Facebook posts promoting fake vaccine theories could be referred to police, the TGA says

Australia's medicines regulator said it is considering referring social media material to the Australian Federal Police over concerns it could be in breach of the Commonwealth Criminal Code Act.

People are seen lining up outside of COVID-19 vaccination centre in Melbourne on 1 June 2021.

People are seen lining up outside of COVID-19 vaccination centre in Melbourne on 1 June 2021. Source: AAP

The Therapeutic Goods Administration says it may refer COVID-19 vaccine misinformation posted on social media to the Australian Federal Police. 

Comments posted below Labor MP Julian Hill's post on Facebook inaccurately claim the COVID-19 vaccines has caused 210 deaths, citing the TGA's weekly vaccine safety report from 27 May. 


The actual TGA report said: "Apart from the single Australian case in which death was linked to TTS [Thrombosis with thrombocytopenia syndrome or blood clots], COVID-19 vaccines have not been found to cause death." 

In a statement, the TGA said social media posts appearing to be from official government health sources and promoting misinformation are "particularly concerning". 

The body said such actions could be a criminal offence, attracting a maximum penalty of two years in jail, and it was considering referring the matter to the AFP.  

"The alleged posting particularly of the false information of the death counter from ‘COVID-19 vaccines’ with the Department’s and TGA’s apparent endorsement is particularly concerning," the TGA said in a statement.

"The risk of such misinformation, in the course of the COVID-19 pandemic, poses an unacceptable threat to Australians."

'Downright dangerous and crazy stuff'

Labor MP Julian Hill said after months of posting messages on his page encouraging people to get the COVID-19 vaccine, even he was taken aback by the comments to a of him receiving his first coronavirus vaccine dose. 

"There has been over 25,000 comments, many of them incredibly worrying, downright dangerous and crazy stuff. Many of them with the Commonwealth logo on pretending to be official information.

"We need to make sure they're [Australians are] getting proper information from credible sources - be that the Health Department or their doctor. Not believing stuff that is fake but actually looks real," he said.

"That is the real concern. That people who are cautious and who are trying to work out what is right for them may actually believe this crazy stuff, which is being spread, which looks official."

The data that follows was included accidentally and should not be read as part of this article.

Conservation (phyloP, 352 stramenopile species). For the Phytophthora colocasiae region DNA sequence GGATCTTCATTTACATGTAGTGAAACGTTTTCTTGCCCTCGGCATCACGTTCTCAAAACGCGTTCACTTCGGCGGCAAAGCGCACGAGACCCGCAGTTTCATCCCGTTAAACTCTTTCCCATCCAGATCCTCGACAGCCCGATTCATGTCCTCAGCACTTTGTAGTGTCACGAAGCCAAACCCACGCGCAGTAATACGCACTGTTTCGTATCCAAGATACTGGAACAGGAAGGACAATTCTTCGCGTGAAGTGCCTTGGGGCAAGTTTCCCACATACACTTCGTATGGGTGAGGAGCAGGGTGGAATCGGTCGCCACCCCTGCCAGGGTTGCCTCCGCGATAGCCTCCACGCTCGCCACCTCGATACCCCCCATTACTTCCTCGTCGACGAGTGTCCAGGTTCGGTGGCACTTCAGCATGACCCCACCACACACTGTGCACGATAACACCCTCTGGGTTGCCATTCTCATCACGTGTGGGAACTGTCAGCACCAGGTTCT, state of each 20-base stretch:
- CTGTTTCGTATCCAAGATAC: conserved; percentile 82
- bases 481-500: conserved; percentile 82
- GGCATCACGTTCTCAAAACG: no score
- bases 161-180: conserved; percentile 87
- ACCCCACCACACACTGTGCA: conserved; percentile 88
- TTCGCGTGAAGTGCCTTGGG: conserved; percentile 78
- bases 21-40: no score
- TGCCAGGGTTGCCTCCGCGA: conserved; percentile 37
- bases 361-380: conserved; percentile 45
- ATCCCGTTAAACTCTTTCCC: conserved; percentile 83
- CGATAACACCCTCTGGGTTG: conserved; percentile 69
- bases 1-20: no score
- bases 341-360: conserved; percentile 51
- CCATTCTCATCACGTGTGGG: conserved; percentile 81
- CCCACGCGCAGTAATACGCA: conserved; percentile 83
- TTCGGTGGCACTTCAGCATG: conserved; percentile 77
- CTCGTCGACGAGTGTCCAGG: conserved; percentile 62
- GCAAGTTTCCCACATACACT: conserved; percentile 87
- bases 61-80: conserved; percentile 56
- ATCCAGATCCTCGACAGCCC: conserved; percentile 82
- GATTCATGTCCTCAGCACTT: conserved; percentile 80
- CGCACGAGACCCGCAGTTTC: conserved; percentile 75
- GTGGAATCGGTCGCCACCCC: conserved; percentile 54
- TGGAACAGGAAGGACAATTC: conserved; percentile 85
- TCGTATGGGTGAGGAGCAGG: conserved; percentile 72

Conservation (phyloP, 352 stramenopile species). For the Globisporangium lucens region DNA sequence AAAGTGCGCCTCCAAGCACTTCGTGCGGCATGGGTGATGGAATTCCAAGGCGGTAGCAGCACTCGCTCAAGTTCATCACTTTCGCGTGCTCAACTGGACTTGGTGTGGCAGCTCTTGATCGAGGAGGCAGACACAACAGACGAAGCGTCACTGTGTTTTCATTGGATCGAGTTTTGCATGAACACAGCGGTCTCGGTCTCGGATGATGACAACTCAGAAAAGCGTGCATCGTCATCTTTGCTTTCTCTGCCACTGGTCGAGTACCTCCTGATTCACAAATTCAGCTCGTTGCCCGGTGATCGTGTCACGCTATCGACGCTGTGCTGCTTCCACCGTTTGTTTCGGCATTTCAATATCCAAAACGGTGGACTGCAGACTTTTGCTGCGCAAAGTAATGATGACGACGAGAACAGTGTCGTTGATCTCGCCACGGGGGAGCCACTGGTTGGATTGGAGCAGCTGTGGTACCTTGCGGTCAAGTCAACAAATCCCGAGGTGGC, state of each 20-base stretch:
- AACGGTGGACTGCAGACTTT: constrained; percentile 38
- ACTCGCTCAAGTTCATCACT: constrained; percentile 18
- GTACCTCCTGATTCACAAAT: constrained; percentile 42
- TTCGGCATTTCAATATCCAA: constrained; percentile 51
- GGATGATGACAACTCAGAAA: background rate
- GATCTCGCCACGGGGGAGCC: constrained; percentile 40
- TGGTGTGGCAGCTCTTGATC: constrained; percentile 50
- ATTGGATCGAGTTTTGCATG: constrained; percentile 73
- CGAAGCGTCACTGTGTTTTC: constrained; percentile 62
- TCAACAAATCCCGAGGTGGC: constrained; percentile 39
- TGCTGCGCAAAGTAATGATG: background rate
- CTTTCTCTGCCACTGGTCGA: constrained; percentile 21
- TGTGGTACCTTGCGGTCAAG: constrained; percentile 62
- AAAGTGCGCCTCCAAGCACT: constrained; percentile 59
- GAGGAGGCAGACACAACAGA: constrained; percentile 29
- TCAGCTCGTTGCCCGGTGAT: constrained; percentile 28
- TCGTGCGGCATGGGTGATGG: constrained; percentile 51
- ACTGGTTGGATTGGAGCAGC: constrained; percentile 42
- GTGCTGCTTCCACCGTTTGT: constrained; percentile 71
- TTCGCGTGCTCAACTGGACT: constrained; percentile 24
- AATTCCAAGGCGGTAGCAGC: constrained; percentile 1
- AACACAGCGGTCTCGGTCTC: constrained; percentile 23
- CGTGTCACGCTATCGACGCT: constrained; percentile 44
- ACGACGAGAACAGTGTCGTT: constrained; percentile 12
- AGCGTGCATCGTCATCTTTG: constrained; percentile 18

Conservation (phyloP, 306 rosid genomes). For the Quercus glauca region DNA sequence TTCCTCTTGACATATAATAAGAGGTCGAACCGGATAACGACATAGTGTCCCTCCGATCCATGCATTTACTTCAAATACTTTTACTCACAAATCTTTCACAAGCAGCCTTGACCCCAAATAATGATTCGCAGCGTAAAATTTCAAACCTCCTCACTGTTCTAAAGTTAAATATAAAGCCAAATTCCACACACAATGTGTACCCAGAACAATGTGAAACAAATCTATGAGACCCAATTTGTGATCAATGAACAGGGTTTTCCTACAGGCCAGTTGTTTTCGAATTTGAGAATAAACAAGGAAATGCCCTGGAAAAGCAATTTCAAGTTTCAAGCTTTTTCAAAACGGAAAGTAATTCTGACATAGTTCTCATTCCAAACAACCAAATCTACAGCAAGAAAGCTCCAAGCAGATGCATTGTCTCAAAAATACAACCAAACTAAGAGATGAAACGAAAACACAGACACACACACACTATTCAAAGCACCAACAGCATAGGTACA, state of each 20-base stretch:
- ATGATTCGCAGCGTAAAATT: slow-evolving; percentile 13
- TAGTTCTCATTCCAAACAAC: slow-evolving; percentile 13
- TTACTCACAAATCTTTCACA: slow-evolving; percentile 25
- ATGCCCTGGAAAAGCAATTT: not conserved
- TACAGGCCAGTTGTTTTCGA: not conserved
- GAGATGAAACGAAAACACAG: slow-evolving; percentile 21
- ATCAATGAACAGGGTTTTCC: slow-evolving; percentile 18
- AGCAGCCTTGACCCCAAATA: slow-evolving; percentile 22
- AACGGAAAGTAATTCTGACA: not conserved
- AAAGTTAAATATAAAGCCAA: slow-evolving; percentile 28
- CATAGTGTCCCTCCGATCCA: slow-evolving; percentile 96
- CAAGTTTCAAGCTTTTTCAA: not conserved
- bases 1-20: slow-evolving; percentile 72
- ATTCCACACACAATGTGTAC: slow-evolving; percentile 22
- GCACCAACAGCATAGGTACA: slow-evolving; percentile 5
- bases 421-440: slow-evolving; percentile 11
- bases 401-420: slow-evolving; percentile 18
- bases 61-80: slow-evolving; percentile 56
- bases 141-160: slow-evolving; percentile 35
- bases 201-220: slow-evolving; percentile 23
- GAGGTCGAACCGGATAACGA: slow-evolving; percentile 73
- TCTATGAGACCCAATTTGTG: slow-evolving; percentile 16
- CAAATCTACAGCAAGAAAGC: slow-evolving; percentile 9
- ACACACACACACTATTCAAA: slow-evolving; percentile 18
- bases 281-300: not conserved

Labor MP Julian Hill has written a letter to federal Health Minister Greg Hunt requesting the urgent implementation of a campaign to counter misinformation.
Labor MP Julian Hill has written a letter to federal Health Minister Greg Hunt requesting the urgent implementation of a campaign to counter misinformation. Source: AAP

An using social monitoring platform CrowdTangle found that Mr Hill's post had the most engagement on Facebook "than any other politician's post on May 29". 

In a letter to federal Health Minister Greg Hunt, he urged the federal government to urgently implement a proactive communications campaign to counter vaccine hesitancy and misinformation. 

"The government has been way too slow, not just with the vaccine rollout, but with getting a proper public health campaign out there to educate people and provide proper information.

"They say they will ramp it up in July - that is way too late. Because with the government not active, it allows space for these crazy conspiracy theories to spread like wildfire."

Calls for social media campaign to counter vaccine hesitancy

UNSW health psychologist Kate Faasse is in the early stages of a research project looking at how to improve vaccine uptake. 

She said there is a need to counter the growing levels of vaccine hesitancy in the community. Up to a third of Australians surveyed recently said they were unlikely to be vaccinated against COVID-19 vaccine.

In particular, Dr Faasse said there is a need for positive messaging on the benefits of COVID-19 vaccines, and a simultaneous social media campaign to combat misinformation on social media based on its potential to spread conspiracy theories quickly and influence peer networks. 

"People have something called the availability heuristic. If there is information that we have seen a lot, we tend to assume that is something that occurs a lot.

"If we're seeing a lot of posts about [COVID-19 vaccine] side effects, we tend to assume a large proportion of people have side effects, which means we have an incomplete picture of the realities of most peoples' vaccine experiences.

People are seen lining up outside of COVID-19 vaccination centre in Melbourne on 1 June 2021.